What are DAOs and How Do DAOs Work? An Introduction to Decentralized Autonomous Organizations

Decentralized Autonomous Organizations democratize governance by distributing decision-making powers among token holders or community members.

Blockchain technology is gradually revolutionizing several industries, with its most pronounced impact being in financial services. Even more intriguing is the intersection of this nascent technology with corporate governance. Through Decentralized Autonomous Organizations (DAOs), blockchain is challenging and transforming the traditional hierarchical decision-making frameworks.

What is a DAO?

While the concept might sound unfamiliar if you haven’t interacted with the technical or governance aspects of Decentralized Finance (DeFi) protocols, it’s quite simple. Decentralized Autonomous Organizations democratize governance by distributing decision-making powers among token holders or community members.

Think of it this way: instead of having a few select board members making decisions, power is more widely distributed to shareholders through a native governance token. A good example is the Uniswap token, UNI, which allows holders to vote on proposed protocol upgrades and fee structures. 

Simply put, Decentralized Finance (DeFi) protocols governed by a DAO enable either direct or indirect community stewardship through voting. This contrasts with existing financial institutions where decision-making is left to a few players who might not always act in the best interests of the shareholders.

The DAO – First of Many  

Although the idea of Decentralized Autonomous Organizations dates back to the ’90s, this type of governance only became popular when blockchain technology made its hallmark debut with Bitcoin. Even then, practical DAOs didn’t exist until 2016 when the first smart contract DAO was launched: The DAO.

Built on Ethereum, The DAO was designed to be a decentralized Venture Capital (VC). The project raised over $100 million in its initial token sale. More importantly, The DAO’s largest investor held less than 4% of The DAO’s tokens, while the top 100 investors only had an exposure of 46%, making it far more decentralized than traditional VCs.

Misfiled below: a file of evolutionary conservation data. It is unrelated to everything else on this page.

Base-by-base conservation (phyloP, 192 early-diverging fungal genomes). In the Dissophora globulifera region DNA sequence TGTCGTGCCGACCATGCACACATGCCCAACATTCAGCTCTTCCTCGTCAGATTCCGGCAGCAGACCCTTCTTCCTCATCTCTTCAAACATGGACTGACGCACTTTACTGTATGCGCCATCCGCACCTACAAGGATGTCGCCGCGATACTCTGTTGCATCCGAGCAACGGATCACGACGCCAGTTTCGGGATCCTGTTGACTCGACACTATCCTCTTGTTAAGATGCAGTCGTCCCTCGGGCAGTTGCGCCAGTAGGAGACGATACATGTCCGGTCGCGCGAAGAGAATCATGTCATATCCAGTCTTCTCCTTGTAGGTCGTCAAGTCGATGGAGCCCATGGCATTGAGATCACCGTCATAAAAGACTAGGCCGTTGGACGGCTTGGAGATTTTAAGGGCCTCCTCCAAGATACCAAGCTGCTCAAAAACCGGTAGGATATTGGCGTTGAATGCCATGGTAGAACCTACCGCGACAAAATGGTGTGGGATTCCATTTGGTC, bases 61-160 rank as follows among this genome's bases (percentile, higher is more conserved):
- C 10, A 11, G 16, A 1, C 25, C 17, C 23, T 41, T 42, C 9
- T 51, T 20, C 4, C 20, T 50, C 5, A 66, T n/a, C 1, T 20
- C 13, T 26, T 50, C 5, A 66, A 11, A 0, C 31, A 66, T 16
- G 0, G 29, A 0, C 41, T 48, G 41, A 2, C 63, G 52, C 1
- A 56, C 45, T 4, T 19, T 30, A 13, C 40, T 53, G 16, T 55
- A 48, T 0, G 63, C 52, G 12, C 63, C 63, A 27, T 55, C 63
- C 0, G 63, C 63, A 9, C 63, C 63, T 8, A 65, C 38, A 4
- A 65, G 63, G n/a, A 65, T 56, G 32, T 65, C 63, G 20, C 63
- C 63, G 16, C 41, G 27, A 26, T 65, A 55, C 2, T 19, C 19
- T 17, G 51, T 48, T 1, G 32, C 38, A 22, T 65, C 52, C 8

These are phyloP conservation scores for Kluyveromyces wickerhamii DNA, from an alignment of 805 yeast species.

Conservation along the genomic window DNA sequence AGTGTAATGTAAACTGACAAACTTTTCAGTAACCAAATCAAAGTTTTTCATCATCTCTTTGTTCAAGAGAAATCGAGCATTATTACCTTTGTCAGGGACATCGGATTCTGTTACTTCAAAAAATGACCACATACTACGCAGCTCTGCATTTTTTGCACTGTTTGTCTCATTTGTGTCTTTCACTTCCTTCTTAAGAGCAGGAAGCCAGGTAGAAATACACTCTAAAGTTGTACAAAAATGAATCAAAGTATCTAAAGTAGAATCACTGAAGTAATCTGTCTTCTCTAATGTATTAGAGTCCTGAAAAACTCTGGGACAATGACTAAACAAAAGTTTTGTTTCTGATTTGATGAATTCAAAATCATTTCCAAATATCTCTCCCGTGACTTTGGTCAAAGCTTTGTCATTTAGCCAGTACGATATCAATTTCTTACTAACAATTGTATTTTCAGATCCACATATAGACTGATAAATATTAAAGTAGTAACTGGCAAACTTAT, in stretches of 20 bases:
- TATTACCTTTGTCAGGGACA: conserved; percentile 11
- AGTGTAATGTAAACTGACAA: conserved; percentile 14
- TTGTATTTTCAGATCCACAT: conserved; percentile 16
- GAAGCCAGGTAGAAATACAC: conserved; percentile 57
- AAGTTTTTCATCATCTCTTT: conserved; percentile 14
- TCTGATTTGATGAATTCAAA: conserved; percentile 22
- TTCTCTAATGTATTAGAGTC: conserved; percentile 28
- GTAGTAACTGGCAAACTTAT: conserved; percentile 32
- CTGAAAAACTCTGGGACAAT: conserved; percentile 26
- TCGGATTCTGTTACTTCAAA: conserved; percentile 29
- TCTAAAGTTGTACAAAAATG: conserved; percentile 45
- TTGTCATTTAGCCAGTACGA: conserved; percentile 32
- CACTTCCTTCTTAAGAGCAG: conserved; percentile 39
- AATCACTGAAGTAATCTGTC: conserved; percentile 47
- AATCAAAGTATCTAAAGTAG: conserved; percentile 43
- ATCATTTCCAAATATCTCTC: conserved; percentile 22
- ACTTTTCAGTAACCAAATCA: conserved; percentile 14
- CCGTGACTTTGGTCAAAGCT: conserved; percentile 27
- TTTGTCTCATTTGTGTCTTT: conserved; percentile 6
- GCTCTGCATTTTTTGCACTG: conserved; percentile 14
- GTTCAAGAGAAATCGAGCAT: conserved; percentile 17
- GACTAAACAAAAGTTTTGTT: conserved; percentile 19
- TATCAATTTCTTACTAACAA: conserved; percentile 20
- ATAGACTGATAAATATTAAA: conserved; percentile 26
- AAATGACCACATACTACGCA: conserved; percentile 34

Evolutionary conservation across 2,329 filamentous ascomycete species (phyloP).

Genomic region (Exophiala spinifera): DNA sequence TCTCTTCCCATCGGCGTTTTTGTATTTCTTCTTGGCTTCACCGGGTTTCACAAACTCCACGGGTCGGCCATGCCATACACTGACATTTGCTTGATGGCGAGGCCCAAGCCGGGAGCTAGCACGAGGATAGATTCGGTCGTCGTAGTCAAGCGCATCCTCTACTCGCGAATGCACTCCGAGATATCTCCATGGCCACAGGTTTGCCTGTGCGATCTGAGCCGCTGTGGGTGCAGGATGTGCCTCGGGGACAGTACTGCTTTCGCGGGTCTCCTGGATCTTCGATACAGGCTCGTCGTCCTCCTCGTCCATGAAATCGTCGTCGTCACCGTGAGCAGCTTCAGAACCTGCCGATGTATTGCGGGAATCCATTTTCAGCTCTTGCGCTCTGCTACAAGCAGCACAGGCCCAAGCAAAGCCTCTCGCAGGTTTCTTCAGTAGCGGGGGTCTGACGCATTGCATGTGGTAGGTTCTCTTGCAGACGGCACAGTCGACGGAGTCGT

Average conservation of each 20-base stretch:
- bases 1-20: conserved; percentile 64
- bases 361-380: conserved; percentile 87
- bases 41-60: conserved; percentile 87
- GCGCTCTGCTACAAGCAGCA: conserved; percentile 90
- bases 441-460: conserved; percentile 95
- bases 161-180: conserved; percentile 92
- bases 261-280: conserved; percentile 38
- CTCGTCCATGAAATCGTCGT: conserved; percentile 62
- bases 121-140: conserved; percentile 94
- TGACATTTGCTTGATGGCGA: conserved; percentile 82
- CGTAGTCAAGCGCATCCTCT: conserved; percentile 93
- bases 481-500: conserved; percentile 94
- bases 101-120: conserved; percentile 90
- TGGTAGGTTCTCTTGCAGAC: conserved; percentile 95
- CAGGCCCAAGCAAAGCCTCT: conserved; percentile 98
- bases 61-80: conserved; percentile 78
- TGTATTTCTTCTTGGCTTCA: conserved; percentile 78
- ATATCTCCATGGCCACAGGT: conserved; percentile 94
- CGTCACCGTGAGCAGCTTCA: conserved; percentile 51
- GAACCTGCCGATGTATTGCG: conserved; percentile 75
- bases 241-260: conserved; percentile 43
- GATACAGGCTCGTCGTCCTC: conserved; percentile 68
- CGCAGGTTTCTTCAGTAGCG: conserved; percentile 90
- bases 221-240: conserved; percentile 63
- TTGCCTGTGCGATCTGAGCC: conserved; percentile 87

However, in an unfortunate turn of events, this pioneer Decentralized Autonomous Organization was hacked, resulting in the loss of over $50 million in investor funds. It’s interesting to note that this hack led to the infamous Ethereum hard fork of 2016, after which most developers abandoned the unforked chain, known as Ethereum Classic.

Fast forward to 2023, the latest statistics by DeepDAO show there are over 18,000 DAOs, with a total of $20.2 billion held in DAO treasuries. Also noteworthy is the number of total active voters and proposal makers, which stands at over 3 million.

How Do DAOs Work? 

For DAOs to work effectively, several technical components are involved. These include smart contracts, governance tokens, consensus mechanisms, voting and the treasury where native tokens are stored. Here’s a breakdown of each component and its role in the overall operation of DAO ecosystems.

Smart Contracts

Smart contracts serve as the digital constitution for a DAO, offering a secure and transparent framework for executing actions. These contracts, encoded and stored on the blockchain, operate without human intervention. Once deployed, a DAO smart contract will perform its predetermined tasks, from managing voting processes to distributing rewards, based on specific triggers and conditions. 

By removing the need for middlemen and automating processes, smart contracts also make Decentralized Autonomous Organizations (DAOs) more efficient and responsive, allowing them to adapt quickly to the needs and desires of their community.

Governance Tokens 

Governance tokens play a pivotal role in shaping a DAOs direction and operations. Holding these tokens is akin to possessing voting shares in a traditional company, granting the holder a voice in the organization’s affairs.

Governance tokens can be bought, traded, or earned; these tokens provide their holders the ability to propose amendments, express their views on critical issues through voting, or invest in promising initiatives championed by the DAO.